Well, actually I’m not, but my book is and it will be read by the amazing actress Suranne Jones (of Dr Foster fame) on Friday 15 December at 6.50 pm on CBeebies. That’s tomorrow! I’m so excited. I’ve had to keep this quiet for a long time as I found out by accident when the BBC Pronunciation Department (who knew?) emailed me to find out how to say my name. That was way back in April so I presume the reading was filmed then, though judging from the photo they have definitely got into the wintery mood with snowy clouds and even the Snow Queen’s ice palace in the background!
The illustrator, Maddie Frost, has done such a gorgeous job on the illustrations and I’m so happy for her that they get to be seen up close on screen. All her textures are scanned in from a variety of different materials and found objects which makes her work unique. I love it.
So I’m getting ready to put on my dressing gown and slippers, grab my hot cocoa and enjoy. But I won’t be going to sleep – oh no. I’ll be watching it another fifty million times first!
I am writing an ebook about blogging for writers – and I need your help. I’ve put together a questionnaire to find out more about what sort of blogs people write, how often they post, how they feel about their blogging platform, etc. If you have a few minutes to spare I’d love you to fill one out and email it to me. All the questions are optional and you can write as much or as little as you like.
Five questionnaires will be picked at random to receive a free copy of the ebook (provisionally entitled Better Blogging for Writers) when it is finished. I’ll also include links to any blogs I discuss. Click on the link or the picture to download the questionnaire. Many thanks and I look forward to reading all about your blog!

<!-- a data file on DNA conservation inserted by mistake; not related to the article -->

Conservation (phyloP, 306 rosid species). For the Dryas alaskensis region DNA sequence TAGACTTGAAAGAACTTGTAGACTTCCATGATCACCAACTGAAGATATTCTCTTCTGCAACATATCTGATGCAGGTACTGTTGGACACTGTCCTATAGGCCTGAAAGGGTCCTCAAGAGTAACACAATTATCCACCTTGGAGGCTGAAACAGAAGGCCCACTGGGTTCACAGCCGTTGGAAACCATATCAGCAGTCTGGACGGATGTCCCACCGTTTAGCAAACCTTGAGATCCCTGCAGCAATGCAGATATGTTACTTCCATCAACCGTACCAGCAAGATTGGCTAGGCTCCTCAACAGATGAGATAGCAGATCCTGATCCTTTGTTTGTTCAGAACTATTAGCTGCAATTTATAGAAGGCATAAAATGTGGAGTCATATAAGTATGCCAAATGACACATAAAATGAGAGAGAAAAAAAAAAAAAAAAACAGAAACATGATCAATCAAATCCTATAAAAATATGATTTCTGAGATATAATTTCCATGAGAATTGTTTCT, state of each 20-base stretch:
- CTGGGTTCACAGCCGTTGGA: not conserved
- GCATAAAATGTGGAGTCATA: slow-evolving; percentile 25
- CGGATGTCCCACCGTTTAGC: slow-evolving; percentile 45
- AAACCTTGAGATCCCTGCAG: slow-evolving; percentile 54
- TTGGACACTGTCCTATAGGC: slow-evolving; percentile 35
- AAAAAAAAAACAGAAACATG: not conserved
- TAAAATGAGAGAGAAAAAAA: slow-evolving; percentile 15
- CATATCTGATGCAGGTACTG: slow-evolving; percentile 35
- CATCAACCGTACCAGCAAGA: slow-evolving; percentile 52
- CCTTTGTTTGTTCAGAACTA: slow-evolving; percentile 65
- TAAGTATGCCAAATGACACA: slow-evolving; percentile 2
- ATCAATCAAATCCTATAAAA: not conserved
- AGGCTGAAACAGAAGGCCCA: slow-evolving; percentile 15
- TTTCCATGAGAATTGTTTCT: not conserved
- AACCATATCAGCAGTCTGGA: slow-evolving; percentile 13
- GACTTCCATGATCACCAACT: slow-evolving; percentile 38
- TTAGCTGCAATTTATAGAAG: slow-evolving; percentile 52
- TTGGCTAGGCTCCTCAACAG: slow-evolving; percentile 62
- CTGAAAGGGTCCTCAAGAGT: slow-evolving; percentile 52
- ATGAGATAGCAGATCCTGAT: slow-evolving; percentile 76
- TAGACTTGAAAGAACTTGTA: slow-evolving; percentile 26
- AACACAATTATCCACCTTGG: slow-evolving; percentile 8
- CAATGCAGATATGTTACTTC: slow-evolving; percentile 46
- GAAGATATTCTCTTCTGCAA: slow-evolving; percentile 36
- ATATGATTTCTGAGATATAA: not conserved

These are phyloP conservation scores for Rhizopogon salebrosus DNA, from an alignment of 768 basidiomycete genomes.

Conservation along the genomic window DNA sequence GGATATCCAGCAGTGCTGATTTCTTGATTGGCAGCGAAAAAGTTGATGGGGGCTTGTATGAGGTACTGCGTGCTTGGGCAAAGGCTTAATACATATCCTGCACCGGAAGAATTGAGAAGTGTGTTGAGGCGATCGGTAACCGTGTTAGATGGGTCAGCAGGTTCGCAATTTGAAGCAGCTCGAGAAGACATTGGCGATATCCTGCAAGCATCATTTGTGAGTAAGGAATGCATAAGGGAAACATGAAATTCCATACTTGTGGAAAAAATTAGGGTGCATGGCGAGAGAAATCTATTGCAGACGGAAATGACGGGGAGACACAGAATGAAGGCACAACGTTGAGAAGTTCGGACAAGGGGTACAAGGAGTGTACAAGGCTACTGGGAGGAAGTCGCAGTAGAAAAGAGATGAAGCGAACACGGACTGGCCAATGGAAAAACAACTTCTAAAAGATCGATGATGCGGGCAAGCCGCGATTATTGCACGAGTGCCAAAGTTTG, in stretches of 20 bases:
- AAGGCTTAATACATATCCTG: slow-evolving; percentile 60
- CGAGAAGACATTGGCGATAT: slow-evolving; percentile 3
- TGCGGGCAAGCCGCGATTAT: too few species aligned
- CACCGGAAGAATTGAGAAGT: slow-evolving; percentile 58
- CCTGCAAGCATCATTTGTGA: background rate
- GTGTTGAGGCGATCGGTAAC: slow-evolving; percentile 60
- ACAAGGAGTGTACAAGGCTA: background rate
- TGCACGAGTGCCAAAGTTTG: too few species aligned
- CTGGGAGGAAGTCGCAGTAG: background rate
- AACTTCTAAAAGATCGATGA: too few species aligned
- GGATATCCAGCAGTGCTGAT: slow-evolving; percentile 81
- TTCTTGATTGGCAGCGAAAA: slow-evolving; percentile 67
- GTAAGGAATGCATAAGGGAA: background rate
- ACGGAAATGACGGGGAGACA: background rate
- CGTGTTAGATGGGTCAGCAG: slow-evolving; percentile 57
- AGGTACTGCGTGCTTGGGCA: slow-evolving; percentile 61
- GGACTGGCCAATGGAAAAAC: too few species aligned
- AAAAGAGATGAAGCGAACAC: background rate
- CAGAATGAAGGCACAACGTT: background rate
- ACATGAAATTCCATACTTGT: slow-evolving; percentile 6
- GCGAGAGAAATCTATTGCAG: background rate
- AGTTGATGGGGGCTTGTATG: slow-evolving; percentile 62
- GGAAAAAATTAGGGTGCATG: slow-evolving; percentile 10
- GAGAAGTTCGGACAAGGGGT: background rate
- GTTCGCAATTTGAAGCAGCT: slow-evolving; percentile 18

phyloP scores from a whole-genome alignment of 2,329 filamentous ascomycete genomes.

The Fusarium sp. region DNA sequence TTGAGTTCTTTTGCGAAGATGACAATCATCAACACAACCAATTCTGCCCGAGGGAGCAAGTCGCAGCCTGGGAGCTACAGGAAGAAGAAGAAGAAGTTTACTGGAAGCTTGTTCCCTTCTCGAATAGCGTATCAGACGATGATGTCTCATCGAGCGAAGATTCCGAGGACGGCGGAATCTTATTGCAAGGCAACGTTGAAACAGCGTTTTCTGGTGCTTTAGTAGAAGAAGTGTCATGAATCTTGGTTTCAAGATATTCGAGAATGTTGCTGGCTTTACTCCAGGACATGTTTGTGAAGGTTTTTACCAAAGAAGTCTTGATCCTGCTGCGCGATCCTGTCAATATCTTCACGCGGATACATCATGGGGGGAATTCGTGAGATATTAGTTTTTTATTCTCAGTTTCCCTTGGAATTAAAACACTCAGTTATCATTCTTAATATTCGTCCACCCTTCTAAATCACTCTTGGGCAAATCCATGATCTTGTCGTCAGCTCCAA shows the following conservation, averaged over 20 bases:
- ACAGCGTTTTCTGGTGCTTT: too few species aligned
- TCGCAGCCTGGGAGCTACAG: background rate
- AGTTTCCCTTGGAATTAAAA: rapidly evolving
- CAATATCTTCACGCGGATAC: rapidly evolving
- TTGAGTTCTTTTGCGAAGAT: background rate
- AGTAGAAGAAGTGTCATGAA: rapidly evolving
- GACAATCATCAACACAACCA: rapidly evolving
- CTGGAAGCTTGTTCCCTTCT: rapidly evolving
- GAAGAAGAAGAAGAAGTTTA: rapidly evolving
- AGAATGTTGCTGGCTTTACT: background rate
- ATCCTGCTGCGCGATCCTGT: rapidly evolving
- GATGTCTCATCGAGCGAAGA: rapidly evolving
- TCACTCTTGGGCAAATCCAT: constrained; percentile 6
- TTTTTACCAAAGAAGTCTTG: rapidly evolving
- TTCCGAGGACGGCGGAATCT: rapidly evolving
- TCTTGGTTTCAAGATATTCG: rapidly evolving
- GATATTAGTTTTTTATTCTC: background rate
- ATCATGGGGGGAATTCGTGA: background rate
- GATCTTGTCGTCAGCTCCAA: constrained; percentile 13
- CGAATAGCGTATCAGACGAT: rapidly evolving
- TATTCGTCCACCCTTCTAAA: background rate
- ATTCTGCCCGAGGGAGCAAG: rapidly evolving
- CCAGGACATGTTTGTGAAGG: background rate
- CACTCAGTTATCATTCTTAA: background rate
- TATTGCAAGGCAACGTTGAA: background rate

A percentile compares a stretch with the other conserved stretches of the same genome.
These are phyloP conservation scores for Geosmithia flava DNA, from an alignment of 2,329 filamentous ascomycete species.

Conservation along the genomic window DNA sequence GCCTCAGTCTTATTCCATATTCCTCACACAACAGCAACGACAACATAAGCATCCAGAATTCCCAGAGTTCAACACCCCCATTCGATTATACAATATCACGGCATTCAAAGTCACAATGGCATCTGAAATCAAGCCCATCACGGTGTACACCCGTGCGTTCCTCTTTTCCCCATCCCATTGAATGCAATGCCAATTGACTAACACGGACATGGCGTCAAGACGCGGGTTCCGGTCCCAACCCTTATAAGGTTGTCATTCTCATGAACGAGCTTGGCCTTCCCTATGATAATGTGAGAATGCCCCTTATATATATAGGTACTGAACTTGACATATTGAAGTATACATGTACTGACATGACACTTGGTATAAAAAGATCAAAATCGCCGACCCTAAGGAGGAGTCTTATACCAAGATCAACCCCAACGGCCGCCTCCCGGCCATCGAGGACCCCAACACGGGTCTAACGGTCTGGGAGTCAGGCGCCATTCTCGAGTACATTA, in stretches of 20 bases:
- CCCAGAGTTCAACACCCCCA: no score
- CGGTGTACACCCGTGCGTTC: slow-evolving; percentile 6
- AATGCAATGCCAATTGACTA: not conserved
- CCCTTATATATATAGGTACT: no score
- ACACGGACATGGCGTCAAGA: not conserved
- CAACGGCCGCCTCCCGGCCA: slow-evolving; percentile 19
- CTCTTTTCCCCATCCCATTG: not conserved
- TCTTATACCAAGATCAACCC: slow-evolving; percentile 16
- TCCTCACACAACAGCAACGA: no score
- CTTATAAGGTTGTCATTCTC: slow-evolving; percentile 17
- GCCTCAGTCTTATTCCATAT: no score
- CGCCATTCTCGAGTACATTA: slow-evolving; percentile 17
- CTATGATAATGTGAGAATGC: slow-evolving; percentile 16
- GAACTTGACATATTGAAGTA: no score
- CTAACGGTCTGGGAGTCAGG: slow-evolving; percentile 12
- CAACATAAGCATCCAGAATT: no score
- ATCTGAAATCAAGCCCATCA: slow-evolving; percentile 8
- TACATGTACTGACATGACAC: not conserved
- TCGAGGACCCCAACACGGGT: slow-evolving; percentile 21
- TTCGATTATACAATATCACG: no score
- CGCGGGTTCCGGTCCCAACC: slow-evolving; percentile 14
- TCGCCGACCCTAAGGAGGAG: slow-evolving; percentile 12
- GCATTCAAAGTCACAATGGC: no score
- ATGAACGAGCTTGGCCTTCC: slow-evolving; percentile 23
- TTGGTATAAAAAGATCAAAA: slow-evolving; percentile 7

Boz shuffled the ant entrails around with his foot. “They’re all yours,” he read out slowly. Was this Mrs Boz’s way of sending him some lunch? If so, he really didn’t like the look of it.
“Congratulations.” Slimey Sorg put an oozing hand on his shoulder. “You’re a dad, three thousand times over.”
“But I’ve missed the birth!” Boz cried, his heart sinking. “Is… is she angry with me?”
“You could say that. Come on, old chap.”
Sort guided Boz to the rickety wooden lift and they were pulled up to the surface by a team of slow-witted apes, or ‘Rooneys’ as they were known.
Boz climbed out into the bright daylight. The rocky world of Scumworld Six was harsh and featureless – apart from a giant basket of baby Scumworlders right in front of him. Boz’s eyes filled with tears of emotion as he peered into the basket at his spectacularly ugly children, pushing and shoving each other and wailing horribly. Then he saw the note.
I have just given birth 3,000 times. I’m rather tired. So now let’s see how you manage. I’m off to the Slimey Spa.
“Well, I suppose it could be worse,” Boz said, trying to look on the bright side. “There’s only about 500 here, I reckon.”
“Yes,” nodded Sorg sagely. “And another 500 over there, and another 500 over there, and…”
Boz spun round wildly. Sorg was right. Unattended, the babies had been escaping. They grew fast in the slime-enriched climate of Scumworld Six and were already crawling in every direction.